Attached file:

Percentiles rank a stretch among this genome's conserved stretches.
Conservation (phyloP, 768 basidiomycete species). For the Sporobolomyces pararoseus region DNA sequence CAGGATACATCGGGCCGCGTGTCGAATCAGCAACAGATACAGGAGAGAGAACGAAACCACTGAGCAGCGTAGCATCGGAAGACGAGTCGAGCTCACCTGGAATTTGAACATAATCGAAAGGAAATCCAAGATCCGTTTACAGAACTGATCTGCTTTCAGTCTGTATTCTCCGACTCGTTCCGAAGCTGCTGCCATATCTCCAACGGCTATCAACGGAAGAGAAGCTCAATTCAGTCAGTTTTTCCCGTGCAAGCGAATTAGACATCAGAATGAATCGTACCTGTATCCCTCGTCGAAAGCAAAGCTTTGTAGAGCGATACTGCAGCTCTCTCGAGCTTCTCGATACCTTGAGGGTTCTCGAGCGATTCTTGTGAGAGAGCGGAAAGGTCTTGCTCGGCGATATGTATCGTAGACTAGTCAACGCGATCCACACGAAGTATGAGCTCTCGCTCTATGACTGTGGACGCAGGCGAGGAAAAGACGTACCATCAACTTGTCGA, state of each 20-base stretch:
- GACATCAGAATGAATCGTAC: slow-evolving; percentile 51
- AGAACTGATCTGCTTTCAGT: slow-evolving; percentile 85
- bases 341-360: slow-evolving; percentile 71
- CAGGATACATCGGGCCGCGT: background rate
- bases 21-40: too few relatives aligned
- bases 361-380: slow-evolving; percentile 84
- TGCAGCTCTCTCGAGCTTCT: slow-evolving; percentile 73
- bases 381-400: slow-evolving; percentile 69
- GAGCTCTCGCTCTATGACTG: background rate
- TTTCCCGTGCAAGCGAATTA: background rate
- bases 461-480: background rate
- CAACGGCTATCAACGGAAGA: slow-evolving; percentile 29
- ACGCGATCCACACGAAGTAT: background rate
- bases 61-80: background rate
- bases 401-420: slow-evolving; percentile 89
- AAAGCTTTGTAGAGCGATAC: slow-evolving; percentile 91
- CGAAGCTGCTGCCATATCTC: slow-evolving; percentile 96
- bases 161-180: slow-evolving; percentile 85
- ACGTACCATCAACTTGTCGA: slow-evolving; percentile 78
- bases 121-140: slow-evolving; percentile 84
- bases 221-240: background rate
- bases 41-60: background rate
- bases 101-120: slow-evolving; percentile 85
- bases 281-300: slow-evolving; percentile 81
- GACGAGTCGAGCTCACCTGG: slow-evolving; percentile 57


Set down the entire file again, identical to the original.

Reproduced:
Percentiles rank a stretch among this genome's conserved stretches.
Conservation (phyloP, 768 basidiomycete species). For the Sporobolomyces pararoseus region DNA sequence CAGGATACATCGGGCCGCGTGTCGAATCAGCAACAGATACAGGAGAGAGAACGAAACCACTGAGCAGCGTAGCATCGGAAGACGAGTCGAGCTCACCTGGAATTTGAACATAATCGAAAGGAAATCCAAGATCCGTTTACAGAACTGATCTGCTTTCAGTCTGTATTCTCCGACTCGTTCCGAAGCTGCTGCCATATCTCCAACGGCTATCAACGGAAGAGAAGCTCAATTCAGTCAGTTTTTCCCGTGCAAGCGAATTAGACATCAGAATGAATCGTACCTGTATCCCTCGTCGAAAGCAAAGCTTTGTAGAGCGATACTGCAGCTCTCTCGAGCTTCTCGATACCTTGAGGGTTCTCGAGCGATTCTTGTGAGAGAGCGGAAAGGTCTTGCTCGGCGATATGTATCGTAGACTAGTCAACGCGATCCACACGAAGTATGAGCTCTCGCTCTATGACTGTGGACGCAGGCGAGGAAAAGACGTACCATCAACTTGTCGA, state of each 20-base stretch:
- GACATCAGAATGAATCGTAC: slow-evolving; percentile 51
- AGAACTGATCTGCTTTCAGT: slow-evolving; percentile 85
- bases 341-360: slow-evolving; percentile 71
- CAGGATACATCGGGCCGCGT: background rate
- bases 21-40: too few relatives aligned
- bases 361-380: slow-evolving; percentile 84
- TGCAGCTCTCTCGAGCTTCT: slow-evolving; percentile 73
- bases 381-400: slow-evolving; percentile 69
- GAGCTCTCGCTCTATGACTG: background rate
- TTTCCCGTGCAAGCGAATTA: background rate
- bases 461-480: background rate
- CAACGGCTATCAACGGAAGA: slow-evolving; percentile 29
- ACGCGATCCACACGAAGTAT: background rate
- bases 61-80: background rate
- bases 401-420: slow-evolving; percentile 89
- AAAGCTTTGTAGAGCGATAC: slow-evolving; percentile 91
- CGAAGCTGCTGCCATATCTC: slow-evolving; percentile 96
- bases 161-180: slow-evolving; percentile 85
- ACGTACCATCAACTTGTCGA: slow-evolving; percentile 78
- bases 121-140: slow-evolving; percentile 84
- bases 221-240: background rate
- bases 41-60: background rate
- bases 101-120: slow-evolving; percentile 85
- bases 281-300: slow-evolving; percentile 81
- GACGAGTCGAGCTCACCTGG: slow-evolving; percentile 57